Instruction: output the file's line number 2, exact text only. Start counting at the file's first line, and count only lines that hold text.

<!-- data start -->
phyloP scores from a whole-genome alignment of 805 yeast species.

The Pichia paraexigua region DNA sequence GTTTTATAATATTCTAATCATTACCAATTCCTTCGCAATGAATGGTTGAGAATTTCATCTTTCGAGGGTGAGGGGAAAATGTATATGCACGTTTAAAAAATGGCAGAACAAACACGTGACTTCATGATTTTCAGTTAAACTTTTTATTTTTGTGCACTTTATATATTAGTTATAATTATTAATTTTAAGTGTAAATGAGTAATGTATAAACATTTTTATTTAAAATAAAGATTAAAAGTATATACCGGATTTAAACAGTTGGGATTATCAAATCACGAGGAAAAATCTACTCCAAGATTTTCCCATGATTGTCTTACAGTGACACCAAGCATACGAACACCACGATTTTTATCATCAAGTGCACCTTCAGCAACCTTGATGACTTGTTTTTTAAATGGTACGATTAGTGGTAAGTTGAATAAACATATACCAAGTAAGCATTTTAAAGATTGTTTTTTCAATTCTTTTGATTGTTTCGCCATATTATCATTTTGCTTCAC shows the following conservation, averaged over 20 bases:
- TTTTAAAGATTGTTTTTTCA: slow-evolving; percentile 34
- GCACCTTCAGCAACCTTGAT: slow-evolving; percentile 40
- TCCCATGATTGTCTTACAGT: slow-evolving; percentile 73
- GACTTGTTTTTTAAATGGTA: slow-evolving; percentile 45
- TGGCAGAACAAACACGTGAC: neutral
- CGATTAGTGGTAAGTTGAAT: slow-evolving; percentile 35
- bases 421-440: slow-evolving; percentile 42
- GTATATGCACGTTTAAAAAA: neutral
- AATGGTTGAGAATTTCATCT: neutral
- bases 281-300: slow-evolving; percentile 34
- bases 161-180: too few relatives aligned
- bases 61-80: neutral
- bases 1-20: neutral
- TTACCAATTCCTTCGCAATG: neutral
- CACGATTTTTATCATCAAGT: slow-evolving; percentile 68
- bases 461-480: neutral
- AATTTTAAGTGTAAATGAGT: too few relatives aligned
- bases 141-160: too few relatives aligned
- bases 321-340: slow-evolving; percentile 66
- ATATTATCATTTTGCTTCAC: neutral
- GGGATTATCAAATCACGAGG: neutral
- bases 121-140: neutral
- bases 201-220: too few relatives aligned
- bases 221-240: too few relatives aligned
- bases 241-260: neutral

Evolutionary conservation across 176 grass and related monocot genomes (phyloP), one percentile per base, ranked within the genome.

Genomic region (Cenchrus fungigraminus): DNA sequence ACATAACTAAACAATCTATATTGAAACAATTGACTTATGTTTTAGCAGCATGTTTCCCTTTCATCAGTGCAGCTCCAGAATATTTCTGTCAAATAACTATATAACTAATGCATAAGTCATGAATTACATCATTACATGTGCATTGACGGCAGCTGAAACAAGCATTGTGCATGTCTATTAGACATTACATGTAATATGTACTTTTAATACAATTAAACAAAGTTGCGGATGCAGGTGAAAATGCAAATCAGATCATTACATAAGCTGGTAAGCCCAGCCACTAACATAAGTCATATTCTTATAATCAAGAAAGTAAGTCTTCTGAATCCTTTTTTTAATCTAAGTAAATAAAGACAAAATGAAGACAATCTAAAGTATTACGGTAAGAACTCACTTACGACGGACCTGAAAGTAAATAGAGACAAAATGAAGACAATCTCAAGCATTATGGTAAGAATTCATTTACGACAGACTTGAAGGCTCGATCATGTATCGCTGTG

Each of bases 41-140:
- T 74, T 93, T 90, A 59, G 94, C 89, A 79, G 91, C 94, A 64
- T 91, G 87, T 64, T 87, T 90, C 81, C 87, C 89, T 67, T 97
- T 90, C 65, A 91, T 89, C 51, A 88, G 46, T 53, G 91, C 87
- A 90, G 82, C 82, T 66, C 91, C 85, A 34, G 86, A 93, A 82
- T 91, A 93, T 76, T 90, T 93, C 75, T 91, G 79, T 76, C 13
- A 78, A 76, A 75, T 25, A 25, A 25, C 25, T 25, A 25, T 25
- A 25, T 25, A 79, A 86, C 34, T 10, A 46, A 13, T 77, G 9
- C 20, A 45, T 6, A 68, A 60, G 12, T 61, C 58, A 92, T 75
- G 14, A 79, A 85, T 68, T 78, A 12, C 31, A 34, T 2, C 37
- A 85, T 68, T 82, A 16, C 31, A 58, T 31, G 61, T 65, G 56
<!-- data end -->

The Pichia paraexigua region DNA sequence GTTTTATAATATTCTAATCATTACCAATTCCTTCGCAATGAATGGTTGAGAATTTCATCTTTCGAGGGTGAGGGGAAAATGTATATGCACGTTTAAAAAATGGCAGAACAAACACGTGACTTCATGATTTTCAGTTAAACTTTTTATTTTTGTGCACTTTATATATTAGTTATAATTATTAATTTTAAGTGTAAATGAGTAATGTATAAACATTTTTATTTAAAATAAAGATTAAAAGTATATACCGGATTTAAACAGTTGGGATTATCAAATCACGAGGAAAAATCTACTCCAAGATTTTCCCATGATTGTCTTACAGTGACACCAAGCATACGAACACCACGATTTTTATCATCAAGTGCACCTTCAGCAACCTTGATGACTTGTTTTTTAAATGGTACGATTAGTGGTAAGTTGAATAAACATATACCAAGTAAGCATTTTAAAGATTGTTTTTTCAATTCTTTTGATTGTTTCGCCATATTATCATTTTGCTTCAC shows the following conservation, averaged over 20 bases: